Legislative and Policy Priorities

Medical Research

  • Please provide the National Institutes of Health (NIH) with at least $41.6 billion in fiscal year (FY) 2020, a $2.5 billion funding increase. Important research on RLS is funded across NIH Institutes and Centers, including the National Institute of Neurological Disorders and Stroke (NINDS), the National Heart, Lung, and Blood Institute (NHLBI), the National Institute on Drug Abuse (NIDA), and the National Institute of Mental Health (NIMH). Sustained funding commitments are needed to identify better treatments and a cure for this devastating disorder.
  • Please continue to include “sleep disorders” in the Department of Defense Peer-Reviewed Medical Research Program (PRMRP) for FY 2020. RLS is a major sleep disorder that affects an estimated 40,000 active duty military personnel and readiness.

Patient Access to Appropriate Treatments

  • Please accommodate the needs of patients who rely on the regular use of low-total daily doses of opioids to manage their RLS. As you consider new legislation and work with federal agencies to address the opioid epidemic, please support a diagnosis-appropriate safe harbor for RLS patients, so they do not face arbitrary barriers. RLS patients need for their physicians to be able to prescribe opioids appropriately and without undue restriction.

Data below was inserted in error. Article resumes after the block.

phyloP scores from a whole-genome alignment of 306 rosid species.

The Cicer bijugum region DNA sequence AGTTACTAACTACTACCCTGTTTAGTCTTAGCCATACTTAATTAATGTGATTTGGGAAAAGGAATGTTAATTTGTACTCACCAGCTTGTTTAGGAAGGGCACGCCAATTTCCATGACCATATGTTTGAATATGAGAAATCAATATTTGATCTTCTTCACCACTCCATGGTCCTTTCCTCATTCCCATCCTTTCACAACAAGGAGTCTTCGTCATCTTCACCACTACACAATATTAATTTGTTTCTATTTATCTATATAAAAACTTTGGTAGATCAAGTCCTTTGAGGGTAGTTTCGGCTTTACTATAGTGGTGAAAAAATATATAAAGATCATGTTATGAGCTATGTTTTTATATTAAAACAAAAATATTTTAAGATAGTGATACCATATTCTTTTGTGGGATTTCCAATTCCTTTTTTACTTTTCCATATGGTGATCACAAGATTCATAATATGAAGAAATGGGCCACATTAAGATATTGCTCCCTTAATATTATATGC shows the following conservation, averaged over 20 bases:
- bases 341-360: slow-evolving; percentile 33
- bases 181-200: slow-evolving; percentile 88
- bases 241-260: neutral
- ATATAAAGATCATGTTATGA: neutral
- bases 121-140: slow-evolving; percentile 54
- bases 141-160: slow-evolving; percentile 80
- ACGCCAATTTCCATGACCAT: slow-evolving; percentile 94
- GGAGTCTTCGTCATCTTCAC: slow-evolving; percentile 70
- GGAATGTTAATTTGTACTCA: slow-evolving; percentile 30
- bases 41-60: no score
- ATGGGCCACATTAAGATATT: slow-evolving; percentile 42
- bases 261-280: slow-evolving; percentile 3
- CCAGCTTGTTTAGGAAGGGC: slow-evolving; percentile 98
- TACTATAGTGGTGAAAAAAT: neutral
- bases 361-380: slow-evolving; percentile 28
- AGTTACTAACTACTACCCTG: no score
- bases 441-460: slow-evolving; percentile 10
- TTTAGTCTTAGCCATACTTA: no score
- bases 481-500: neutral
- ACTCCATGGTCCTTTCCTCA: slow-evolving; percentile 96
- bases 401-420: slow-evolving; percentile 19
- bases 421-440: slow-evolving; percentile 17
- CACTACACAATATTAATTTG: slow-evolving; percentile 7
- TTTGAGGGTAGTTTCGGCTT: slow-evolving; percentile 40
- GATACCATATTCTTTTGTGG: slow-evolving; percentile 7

Education and Awareness

  • Please provide $5 million for the National Neurological Conditions Surveillance System (NNCSS) for FY 2020. The NNCSS at the Centers for Chronic Disease Control and Prevention (CDC) collects and synthesizes data to help increase our understanding of neurological disorders and to support further neurologic research. RLS remains a severely misunderstood and underdiagnosed neurological disorder, and increased surveillance is vital to improving patient outcomes.
  • Please provide at least $250,000 in line-item funding for sleep and sleep disorders public health activities at the CDC’s Center for Chronic Disease Prevention and Health Promotion. With the cessation of the National Healthy Sleep Awareness Project (NHSAP), CDC presently has no active public health activities dedicated to sleep or sleep disorders, despite the fact that sleep affects nearly every body system and many chronic diseases. Please allow the valuable scientific and public health efforts started during the NHSAP to continue.

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